Dr Meyns stated his intention to make a case for unloading in patients receiving extracorporeal membrane oxygenation (ECMO). He emphasised the increasing utilisation of ECMO in the treatment of acute cardiogenic shock (CS) due to technical ease of implantation at the bedside, transportability, oxygenation, immediate restoration of haemodynamics and the use as a bridge to decision. The survival to discharge of patients on ECMO varies from 41% for CS to 29% for extended cardiopulmonary resuscitation.1
He highlighted that incremental improvements in oxygenators, pumps, cannulas and management strategies have significantly reduced the incidence of adverse events with ECMO. Notwithstanding, major adverse events include bleeding and increased left ventricular (LV) afterload leading to LV distension of an already failing heart.
Unloading during ECMO helps avoid pulmonary congestion, improves myocardial recovery and reduces the risk of thrombus formation.2 There are multiple strategies for unloading the failing LV during veno-arterial ECMO support, such as apical/pulmonary/transaortic drainage catheter, Impella and reducing ECMO flow. He presented multiple cases of patients unloaded with the strategies mentioned above, particularly with Impella.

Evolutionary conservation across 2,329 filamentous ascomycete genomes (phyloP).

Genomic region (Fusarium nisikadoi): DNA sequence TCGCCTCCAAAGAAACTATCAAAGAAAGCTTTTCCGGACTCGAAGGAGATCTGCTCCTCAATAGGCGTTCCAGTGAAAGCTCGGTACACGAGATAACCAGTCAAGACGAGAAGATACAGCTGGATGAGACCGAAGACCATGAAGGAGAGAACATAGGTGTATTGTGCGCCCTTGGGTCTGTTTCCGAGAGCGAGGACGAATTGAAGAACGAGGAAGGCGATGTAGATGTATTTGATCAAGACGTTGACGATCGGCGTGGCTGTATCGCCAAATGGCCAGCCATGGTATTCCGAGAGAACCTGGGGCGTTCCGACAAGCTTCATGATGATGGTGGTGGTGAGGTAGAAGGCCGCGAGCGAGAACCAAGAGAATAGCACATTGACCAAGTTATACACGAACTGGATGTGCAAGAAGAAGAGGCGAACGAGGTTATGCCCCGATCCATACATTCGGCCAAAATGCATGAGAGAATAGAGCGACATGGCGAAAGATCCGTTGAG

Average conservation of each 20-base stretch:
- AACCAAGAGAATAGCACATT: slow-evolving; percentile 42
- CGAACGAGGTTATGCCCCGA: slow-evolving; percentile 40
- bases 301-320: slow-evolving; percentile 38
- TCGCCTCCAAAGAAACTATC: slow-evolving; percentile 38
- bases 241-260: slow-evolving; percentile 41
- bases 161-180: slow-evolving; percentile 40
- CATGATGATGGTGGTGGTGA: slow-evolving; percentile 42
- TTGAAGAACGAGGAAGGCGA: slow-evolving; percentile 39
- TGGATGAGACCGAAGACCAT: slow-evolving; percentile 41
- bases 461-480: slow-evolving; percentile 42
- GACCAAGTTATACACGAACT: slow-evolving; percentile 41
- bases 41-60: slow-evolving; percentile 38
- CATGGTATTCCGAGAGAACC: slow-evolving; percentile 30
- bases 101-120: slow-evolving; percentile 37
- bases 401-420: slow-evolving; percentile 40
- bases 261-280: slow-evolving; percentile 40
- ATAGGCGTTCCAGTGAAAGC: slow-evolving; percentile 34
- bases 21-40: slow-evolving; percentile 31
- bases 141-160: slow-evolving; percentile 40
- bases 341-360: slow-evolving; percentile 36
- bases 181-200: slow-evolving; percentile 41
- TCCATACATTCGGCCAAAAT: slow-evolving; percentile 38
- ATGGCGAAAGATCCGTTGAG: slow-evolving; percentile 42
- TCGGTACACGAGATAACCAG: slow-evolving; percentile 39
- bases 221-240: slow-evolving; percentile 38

Dr Meyns shared the management algorithm for acute CS at his institution. The Impella is the preferred LV unloading device before revascularisation in patients presenting with CS, defined as aortic blood pressure <90 mmHg for >30 minutes with plasma lactate > 2 mmol/l. Following revascularisation, if the cardiac index <2.5, then the escalation of therapy is considered. In patients requiring CPR or presenting with predominant right ventricular failure, ECMO is the preferred device for unloading followed by unloading with Impella, if needed.
In 2018, 31 patients with CS were treated at his institution using the management strategy mentioned above. Of these, 17 were treated with Impella alone and 14 with ECMO plus Impella. The Impella CP was implanted in 15 and Impella 5.0 in 16 patients. In the ECMO plus Impella group, nine patients died, two were bridged to left ventricular assist device (LVAD) and three had recovery. In the Impella alone group, three patients died, five were bridged to LVAD and nine had myocardial recovery. The overall survival was 61%, which is better than historical controls. The mean duration of Impella support was 8.5 days with a maximum of 38 days, which is higher than the typical ECMO support. He further highlighted the advantage of axillary access for Impella 5.0, including long-term support with the ability to mobilise the patient.